A 63-year-old man in Missouri went in for a routine colonoscopy, only to give doctors an extremely rare find: a perfectly intact (albeit dead) fly.
"I've been doing this for over 20 years, so I've seen a lot of things," said the gastroenterologist, Dr. Matthew Bechtold, according to Yahoo! News. But "having such an intact fly like this is just unheard of."
How the fly found its way into the man's colon remains a mystery, as the patient says the only thing he'd consumed for at least 24 hours before the colonoscopy was clear liquids, as instructed by the doctors. Two days earlier he had eaten some pizza and lettuce, but did not see any flies around his food. And anyway, as Dr. Bechtold told The Independent via Science Alert, if the fly had entered through the mouth, enzymes and stomach acid would have "degraded" the insect before it made its way to the colon.
The only other possible way into the colon is the rectum, but that port of entry also seems unlikely. "If from the bottom, an opening must have been created long enough for the fly to fly undetected into the colon and somehow make its way to the middle part of the colon with no light in a very curvy, large intestine," Dr. Bechtold said.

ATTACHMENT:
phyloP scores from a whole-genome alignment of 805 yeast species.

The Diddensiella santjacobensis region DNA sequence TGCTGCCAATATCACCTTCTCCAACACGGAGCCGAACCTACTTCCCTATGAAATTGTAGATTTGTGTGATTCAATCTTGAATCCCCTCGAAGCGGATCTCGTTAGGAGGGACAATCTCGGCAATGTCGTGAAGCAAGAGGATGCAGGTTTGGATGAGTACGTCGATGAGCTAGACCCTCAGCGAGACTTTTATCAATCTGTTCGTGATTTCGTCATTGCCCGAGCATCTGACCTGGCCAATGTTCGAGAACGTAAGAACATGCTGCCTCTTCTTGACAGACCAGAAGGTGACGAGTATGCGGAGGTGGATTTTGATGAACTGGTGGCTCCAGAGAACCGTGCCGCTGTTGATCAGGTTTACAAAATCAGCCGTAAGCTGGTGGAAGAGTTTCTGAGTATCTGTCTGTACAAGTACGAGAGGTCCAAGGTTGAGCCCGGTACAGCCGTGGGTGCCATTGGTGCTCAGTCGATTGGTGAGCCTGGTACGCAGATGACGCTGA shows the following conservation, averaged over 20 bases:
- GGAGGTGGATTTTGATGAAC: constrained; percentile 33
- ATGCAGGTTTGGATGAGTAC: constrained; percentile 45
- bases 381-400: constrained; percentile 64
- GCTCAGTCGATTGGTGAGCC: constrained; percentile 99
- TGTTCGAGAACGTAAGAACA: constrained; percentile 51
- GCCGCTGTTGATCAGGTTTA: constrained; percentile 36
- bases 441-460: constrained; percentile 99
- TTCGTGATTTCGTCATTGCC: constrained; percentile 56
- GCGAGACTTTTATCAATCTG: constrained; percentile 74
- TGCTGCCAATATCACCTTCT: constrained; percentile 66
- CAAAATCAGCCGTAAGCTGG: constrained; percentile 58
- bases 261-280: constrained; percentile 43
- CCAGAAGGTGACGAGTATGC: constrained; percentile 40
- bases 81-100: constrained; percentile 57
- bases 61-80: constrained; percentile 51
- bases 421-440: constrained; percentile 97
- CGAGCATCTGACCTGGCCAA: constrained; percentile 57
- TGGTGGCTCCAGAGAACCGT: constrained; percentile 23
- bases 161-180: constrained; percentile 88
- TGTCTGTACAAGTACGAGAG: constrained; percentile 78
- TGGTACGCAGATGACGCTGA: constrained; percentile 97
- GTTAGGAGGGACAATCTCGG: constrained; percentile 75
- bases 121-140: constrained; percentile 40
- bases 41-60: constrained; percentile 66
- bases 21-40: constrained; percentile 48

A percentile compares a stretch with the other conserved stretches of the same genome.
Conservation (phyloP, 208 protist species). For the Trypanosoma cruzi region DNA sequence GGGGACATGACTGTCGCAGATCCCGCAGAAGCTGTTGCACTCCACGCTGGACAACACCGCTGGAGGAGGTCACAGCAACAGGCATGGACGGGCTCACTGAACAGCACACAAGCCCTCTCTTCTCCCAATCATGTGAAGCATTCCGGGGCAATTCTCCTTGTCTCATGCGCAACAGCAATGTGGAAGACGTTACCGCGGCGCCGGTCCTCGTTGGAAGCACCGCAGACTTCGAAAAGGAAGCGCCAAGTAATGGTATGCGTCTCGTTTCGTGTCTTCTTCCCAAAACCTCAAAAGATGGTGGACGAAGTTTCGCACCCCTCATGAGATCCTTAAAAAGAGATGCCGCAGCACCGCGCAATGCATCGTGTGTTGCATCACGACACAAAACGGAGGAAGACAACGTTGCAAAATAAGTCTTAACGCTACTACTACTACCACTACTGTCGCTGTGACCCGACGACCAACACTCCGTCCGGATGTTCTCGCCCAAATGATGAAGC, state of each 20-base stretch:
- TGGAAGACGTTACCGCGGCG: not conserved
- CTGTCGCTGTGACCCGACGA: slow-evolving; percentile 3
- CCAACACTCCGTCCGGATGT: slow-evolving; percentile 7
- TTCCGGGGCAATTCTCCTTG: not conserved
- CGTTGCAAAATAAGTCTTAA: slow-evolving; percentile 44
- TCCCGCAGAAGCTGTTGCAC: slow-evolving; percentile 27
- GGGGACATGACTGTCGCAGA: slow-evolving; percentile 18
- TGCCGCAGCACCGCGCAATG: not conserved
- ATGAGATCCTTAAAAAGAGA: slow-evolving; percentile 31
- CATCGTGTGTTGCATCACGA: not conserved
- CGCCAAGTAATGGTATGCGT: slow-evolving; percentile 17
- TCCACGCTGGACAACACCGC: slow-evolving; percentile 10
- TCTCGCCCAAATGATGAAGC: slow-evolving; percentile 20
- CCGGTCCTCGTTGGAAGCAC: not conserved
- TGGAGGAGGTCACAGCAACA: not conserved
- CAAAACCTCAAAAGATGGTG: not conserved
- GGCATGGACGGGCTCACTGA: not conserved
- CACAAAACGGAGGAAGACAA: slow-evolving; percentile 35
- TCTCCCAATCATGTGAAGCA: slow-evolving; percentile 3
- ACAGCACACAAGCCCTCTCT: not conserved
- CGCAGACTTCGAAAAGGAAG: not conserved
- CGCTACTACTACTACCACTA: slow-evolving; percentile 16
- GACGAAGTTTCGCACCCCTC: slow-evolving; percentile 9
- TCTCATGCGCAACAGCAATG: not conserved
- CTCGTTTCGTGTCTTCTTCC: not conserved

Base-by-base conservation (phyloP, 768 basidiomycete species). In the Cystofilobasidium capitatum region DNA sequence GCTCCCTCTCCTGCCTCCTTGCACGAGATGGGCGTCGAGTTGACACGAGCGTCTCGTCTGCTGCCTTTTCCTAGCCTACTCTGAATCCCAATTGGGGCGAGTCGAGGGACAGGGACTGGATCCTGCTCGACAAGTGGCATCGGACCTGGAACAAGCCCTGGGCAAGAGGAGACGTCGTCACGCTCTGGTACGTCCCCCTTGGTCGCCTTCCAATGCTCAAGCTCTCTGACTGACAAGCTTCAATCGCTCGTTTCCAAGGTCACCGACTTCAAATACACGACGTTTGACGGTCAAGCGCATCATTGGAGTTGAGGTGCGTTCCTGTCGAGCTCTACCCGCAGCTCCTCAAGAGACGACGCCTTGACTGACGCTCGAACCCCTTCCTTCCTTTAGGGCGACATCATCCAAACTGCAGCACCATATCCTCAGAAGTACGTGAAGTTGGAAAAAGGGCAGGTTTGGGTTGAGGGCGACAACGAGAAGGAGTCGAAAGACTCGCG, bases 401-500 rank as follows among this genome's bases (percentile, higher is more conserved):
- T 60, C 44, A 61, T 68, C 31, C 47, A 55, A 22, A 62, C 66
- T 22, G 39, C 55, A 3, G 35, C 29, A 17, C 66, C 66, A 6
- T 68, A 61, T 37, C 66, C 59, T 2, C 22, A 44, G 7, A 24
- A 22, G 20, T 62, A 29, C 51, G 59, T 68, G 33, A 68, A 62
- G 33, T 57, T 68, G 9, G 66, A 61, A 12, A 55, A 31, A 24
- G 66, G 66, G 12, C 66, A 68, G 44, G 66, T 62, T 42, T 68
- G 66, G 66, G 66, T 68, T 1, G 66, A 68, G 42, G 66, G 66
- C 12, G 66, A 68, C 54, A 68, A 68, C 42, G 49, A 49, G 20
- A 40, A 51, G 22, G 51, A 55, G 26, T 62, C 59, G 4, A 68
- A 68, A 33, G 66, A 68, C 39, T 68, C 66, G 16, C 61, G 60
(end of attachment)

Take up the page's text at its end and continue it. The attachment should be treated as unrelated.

The insect was found in the transverse colon — part of the colon situated below the liver that travels right to left.
What's remarkable, Bechtold said, is that the fly wasn't digested and that it didn't get flushed out during bowel prep for the colonoscopy, which involves consuming only clear liquids and taking laxatives a day before the procedure.
"It was the first time I've seen this big of an insect and this much intact of an insect," Bechtold said.
When doctors showed the patient pictures of the fly in his colon after the procedure, "He's like, huh, I must have eaten a fly," Bechtold said.
Images of the undigested fly can be found here in the American Joural of Gastroenterology.